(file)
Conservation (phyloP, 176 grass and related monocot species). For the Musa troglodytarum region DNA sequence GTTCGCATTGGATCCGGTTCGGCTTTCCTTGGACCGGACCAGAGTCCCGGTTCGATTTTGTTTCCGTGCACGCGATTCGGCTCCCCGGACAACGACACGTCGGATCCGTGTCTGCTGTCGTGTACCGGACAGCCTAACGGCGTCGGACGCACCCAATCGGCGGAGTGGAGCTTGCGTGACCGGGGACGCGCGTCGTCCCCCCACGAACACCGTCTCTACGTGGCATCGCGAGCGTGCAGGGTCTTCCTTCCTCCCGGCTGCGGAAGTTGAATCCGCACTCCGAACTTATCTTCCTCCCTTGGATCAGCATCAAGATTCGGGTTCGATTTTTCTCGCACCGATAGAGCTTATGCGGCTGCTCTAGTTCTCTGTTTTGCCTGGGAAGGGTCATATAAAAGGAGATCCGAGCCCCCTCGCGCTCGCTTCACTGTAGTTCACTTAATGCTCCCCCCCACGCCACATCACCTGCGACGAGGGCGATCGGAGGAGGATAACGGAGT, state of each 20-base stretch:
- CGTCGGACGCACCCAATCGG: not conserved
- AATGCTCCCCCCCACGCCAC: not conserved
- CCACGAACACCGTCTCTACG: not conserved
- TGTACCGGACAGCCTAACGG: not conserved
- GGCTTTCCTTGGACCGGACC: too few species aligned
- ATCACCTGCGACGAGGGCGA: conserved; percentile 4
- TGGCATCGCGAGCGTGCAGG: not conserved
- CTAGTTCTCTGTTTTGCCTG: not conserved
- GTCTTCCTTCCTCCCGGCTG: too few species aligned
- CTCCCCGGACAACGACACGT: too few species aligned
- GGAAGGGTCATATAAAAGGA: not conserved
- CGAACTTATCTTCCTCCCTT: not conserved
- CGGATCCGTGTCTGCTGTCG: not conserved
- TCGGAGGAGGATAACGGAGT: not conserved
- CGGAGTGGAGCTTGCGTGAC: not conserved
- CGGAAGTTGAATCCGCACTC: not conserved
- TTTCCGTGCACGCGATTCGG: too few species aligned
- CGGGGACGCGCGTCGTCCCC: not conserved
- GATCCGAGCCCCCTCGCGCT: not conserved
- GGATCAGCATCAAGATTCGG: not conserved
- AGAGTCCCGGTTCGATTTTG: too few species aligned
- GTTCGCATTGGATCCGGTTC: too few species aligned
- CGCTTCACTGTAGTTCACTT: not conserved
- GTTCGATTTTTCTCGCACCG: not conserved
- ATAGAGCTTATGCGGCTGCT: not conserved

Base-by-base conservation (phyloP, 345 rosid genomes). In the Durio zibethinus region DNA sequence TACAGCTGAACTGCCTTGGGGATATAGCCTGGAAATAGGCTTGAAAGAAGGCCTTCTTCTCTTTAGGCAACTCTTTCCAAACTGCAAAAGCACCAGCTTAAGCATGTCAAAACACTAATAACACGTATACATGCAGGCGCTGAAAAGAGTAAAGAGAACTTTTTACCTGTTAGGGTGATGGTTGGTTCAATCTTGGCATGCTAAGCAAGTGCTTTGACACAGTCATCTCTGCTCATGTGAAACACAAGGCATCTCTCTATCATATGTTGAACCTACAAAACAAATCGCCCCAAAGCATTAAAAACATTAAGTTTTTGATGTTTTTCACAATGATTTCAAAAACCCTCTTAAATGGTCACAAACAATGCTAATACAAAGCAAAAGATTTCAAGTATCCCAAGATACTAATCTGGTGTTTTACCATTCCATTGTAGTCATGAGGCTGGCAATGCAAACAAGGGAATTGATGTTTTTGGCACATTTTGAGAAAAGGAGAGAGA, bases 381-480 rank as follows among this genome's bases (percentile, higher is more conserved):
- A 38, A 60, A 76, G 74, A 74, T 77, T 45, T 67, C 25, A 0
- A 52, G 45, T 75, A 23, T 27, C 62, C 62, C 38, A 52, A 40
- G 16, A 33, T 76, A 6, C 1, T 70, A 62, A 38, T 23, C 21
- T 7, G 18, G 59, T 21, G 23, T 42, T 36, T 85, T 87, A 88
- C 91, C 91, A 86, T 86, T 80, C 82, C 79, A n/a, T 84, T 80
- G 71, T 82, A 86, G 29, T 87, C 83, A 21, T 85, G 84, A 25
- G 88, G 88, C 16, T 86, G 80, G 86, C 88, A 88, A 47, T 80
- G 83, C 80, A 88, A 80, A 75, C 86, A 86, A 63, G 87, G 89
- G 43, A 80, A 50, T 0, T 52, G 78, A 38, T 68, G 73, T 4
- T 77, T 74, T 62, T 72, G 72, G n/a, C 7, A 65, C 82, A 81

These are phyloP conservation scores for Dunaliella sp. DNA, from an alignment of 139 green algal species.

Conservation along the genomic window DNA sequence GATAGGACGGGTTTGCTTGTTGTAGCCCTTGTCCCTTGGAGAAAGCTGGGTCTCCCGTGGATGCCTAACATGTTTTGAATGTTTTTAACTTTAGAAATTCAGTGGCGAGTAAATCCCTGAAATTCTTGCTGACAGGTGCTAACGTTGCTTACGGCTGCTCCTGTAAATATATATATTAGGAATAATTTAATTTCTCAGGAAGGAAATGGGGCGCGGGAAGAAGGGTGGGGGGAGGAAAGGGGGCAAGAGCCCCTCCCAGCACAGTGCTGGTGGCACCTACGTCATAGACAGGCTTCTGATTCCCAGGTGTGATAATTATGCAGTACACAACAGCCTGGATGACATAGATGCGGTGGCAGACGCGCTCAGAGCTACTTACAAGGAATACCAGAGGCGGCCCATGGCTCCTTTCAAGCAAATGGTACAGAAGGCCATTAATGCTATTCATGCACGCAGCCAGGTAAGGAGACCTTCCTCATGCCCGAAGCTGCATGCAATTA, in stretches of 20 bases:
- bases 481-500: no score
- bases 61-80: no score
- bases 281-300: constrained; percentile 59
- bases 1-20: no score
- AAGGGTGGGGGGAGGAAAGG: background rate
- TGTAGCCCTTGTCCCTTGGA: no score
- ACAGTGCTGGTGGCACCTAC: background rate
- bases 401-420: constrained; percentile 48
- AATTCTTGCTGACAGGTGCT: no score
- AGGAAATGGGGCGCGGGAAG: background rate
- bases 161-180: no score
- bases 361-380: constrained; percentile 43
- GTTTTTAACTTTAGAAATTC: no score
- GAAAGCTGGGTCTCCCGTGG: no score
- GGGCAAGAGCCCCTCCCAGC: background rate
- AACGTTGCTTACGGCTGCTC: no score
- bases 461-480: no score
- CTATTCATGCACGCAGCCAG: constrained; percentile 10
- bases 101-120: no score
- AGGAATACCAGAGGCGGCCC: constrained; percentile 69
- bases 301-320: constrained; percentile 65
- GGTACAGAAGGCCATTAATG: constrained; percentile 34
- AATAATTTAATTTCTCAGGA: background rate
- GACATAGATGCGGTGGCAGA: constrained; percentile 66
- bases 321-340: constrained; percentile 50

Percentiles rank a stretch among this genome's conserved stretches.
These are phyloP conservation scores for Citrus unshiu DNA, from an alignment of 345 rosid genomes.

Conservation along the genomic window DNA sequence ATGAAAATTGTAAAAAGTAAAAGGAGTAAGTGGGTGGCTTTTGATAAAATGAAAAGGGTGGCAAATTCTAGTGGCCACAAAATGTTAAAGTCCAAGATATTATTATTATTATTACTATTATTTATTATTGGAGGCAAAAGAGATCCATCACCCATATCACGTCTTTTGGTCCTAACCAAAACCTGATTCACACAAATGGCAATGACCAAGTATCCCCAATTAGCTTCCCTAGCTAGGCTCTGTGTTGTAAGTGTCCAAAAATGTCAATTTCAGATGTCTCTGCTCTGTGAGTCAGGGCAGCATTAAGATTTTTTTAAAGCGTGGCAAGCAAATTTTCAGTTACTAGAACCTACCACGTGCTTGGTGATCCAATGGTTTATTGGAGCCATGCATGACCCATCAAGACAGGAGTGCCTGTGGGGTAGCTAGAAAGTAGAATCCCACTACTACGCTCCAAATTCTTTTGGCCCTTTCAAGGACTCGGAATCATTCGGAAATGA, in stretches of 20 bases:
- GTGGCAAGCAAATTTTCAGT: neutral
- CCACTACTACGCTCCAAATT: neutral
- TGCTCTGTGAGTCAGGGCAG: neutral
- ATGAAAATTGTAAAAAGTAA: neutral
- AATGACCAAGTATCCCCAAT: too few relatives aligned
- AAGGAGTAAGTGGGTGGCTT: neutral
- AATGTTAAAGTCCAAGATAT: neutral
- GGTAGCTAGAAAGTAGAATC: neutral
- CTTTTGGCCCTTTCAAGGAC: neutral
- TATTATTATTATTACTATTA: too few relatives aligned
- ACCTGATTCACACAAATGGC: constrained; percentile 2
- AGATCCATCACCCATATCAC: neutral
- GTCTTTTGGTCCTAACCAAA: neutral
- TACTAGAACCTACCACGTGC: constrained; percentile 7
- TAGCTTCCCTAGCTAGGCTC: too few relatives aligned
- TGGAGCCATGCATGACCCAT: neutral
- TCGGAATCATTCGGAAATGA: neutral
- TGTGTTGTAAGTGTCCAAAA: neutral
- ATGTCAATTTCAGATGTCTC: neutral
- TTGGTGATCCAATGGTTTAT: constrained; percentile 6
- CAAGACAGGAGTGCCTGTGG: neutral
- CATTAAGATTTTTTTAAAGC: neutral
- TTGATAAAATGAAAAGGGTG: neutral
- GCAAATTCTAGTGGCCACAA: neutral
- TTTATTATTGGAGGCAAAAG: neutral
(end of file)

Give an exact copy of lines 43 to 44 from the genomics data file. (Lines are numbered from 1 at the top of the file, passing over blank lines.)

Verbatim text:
- bases 1-20: no score
- AAGGGTGGGGGGAGGAAAGG: background rate